Is it raining outside? Let a comforting bowl of traditional Irish Stew keep you warm as the rain hammers against the living room window. It’s great with homemade soda bread.
What is a Traditional Irish Stew?
A Traditional Irish stew is a stew with its origins in Ireland. It’s considered the national dish of Ireland. Modern interpretations use lamb or beef, with recipes abundant. However, some traditionalists disagree with many of these recipes. These arguments make no sense since ingredients such as potatoes weren’t introduced to Ireland until the late 1600s, but stewing dates back to ancient times in Ireland.
What Meat is in Irish Stew?
Traditionally, Irish Stew is made with lamb or mutton, but sometimes with beef or kid. Exact recipes vary throughout the ages and often change depending on availability. However, mutton was commonly the predominant choice of protein in less affluent times. The older meat was often cheaper and fattier, resulting in a stew with greater calories. Nowadays, we consider the high fat levels a negative, but increasing the calorific content of meals in times of need was deemed essential. However, the meat used in a modern Irish stew is most commonly lamb shoulder, as it is more readily available in UK supermarkets.
A Controversial Stew
Alongside the meat, root vegetables are crucial in what makes a traditional Irish stew. Potatoes, onions, and parsley are widely accepted as key components of the classic dish. However, some controversy still reigns. Lovers of tradition maintain that mutton neck should be the only meat used. The vegetables, too, come in for heavy criticism as common additions such as carrots, turnips, and pearl barley are said to spoil the flavour of a proper Irish Lamb stew.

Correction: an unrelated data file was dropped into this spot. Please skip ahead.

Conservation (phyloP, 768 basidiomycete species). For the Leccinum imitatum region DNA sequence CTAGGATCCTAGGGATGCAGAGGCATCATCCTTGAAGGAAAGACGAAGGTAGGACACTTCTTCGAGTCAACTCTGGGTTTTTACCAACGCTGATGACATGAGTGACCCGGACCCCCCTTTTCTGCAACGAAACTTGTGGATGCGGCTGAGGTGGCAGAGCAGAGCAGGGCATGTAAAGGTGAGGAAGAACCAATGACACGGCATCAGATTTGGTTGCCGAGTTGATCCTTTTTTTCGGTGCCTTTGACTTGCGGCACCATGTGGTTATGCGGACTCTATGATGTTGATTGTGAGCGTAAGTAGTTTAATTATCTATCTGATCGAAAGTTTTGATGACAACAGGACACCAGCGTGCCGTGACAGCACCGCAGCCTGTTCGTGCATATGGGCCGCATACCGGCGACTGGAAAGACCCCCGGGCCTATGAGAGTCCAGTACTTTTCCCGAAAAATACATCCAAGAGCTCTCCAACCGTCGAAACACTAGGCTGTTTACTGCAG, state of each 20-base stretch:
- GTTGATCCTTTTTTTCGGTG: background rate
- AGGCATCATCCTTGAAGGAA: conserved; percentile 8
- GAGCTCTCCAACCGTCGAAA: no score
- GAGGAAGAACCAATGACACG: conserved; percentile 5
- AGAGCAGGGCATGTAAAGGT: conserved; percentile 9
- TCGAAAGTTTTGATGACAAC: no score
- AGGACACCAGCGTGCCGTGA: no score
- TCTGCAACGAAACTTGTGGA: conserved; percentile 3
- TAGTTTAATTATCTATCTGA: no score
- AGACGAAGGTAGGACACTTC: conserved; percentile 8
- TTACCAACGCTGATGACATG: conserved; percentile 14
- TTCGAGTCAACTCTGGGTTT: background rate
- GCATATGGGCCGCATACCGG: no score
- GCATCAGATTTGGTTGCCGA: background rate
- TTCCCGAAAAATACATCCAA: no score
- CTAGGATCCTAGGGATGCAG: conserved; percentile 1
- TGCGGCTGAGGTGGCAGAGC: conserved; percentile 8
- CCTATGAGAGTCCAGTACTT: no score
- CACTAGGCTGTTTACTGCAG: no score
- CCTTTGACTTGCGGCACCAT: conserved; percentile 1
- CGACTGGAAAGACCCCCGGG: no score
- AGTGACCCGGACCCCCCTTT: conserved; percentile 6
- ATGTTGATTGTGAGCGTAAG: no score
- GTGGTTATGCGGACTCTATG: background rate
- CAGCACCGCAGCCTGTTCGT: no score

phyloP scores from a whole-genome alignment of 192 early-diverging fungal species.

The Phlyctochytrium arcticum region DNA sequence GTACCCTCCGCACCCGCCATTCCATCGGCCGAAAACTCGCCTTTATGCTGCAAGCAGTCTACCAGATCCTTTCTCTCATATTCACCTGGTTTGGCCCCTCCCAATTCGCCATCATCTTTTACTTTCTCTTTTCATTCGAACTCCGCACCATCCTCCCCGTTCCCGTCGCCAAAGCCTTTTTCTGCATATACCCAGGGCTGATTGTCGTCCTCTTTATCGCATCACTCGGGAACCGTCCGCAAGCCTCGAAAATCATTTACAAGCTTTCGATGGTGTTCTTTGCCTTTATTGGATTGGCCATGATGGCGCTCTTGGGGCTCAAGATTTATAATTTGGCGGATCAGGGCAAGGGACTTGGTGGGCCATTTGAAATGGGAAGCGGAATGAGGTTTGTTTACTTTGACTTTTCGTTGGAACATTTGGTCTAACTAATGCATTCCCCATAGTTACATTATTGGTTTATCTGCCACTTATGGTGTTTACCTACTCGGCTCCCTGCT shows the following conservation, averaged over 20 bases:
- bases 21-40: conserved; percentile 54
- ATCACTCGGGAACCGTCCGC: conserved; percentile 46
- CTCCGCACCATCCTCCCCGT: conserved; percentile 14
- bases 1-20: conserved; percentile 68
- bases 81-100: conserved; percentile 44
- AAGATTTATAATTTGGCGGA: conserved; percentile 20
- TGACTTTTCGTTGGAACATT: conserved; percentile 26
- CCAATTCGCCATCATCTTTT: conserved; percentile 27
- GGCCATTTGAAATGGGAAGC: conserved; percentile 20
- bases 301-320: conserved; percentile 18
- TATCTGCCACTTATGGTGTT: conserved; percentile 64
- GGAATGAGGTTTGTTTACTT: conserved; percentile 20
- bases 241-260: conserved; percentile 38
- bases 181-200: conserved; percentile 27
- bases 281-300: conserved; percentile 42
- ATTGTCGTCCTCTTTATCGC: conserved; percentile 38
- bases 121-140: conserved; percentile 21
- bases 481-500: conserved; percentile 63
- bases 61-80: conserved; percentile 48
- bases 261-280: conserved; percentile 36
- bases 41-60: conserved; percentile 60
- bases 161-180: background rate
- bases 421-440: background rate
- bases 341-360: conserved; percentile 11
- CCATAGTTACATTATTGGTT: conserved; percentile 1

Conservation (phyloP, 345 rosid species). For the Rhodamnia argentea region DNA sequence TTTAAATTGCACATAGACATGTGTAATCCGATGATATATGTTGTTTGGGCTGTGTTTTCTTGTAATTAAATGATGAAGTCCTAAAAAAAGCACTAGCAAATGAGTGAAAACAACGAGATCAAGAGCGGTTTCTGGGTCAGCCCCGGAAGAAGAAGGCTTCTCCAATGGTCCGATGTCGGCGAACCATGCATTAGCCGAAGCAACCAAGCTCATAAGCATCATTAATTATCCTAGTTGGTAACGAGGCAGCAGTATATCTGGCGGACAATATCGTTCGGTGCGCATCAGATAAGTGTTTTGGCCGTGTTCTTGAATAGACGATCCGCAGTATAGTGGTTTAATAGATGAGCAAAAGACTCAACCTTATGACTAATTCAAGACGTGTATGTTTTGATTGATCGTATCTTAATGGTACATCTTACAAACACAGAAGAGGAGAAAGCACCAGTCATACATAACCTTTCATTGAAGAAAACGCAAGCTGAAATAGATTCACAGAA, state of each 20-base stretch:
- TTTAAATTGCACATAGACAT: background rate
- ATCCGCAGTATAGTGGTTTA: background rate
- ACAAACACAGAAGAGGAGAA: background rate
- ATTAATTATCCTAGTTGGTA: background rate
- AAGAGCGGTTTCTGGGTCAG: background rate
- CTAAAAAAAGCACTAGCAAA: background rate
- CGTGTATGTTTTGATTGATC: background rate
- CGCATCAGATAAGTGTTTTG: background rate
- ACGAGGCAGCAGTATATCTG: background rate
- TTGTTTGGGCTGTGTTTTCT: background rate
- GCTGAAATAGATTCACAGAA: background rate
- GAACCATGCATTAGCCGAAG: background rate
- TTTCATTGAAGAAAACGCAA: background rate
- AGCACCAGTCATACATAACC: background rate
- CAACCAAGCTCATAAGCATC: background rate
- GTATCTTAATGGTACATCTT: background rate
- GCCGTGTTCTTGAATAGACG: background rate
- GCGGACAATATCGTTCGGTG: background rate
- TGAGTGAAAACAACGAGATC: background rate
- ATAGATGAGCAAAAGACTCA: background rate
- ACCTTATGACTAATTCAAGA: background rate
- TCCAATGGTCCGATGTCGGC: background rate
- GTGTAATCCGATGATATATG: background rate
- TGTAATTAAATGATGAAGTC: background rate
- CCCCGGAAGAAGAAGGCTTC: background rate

Whatever the reality, a traditional lamb stew was initially cooked by peasants. So, including any vegetables that need using up and whatever meat you have on hand makes sense. Yet even I must admit that pearl barley fundamentally alters the texture of the stew and should be saved for another stew, one with a different name, maybe a lamb and barley stew, but definitely not a traditional Irish stew.
Cooking the Traditional Lamb Stew
Traditional Irish stew places all the ingredients in a pot and simmers everything for two hours. However, I find it essential to brown the meat before adding it to the pan. It adds a tremendous depth of flavour. Flour, too, is another addition that’s often missing from a traditional Irish stew. However, I’ve coated the lamb in seasoned flour before browning. This will help thicken the casserole along with the potatoes.
When preparing the vegetables, it’s essential to keep them quite large so they survive the long cooking process. I recommend cutting them at least 2cm in thickness. It would be best to use the starchiest potatoes you can find. Maris piper potatoes are a good option.
Once we’ve browned the meat, we’ll keep it at the bottom of the pan. Lay the vegetable on top, cover the veg with stock, and then cover the pan. Braise in the oven for 2 and a half hours or until tender.
Traditional Irish Stew
- 1 kg Boneless Lamb Shoulder Diced into 2cm Chunks.
- 2 Tbsp Vegetable Oil
- 2 Tbsp Plain Flour
- 2 Large White Onion Peeled and cut at least 2 cm thick.
- 3 Large Carrots cut at least 2 cm thick.
- 800 g Maris Piper Potatoes Peeled and cut at least 2 cm thick.
- 1 L Good Quality Stock Beef or Lamb
- A few Sprigs of Thyme
- 2 Bay Leaves
- 20 g Fesh Parsley Chopped, plus extra to finish.
- Preheat the oven to 160C or 140C Fan or 325F or Gas 3
- Heat half the oil in an ovenproof casserole dish over medium-high heat.
- Toss the lamb with plain flour and season with salt to taste. Shake off the excess flour. Fry the coated lamb in batches until well browned. Add all the lamb back to the pan.
- Cover with the carrots, onions, thyme, and bay leaves. Season well, then top with the potatoes.
- Pour the stock over the top until just covered. Bring to a simmer, then cover.
- Place the casserole dish into the centre of the oven and braise for 2 ½ hours or until the meat is tender.
- Season with salt and pepper to taste. Finish with freshly chopped parsley.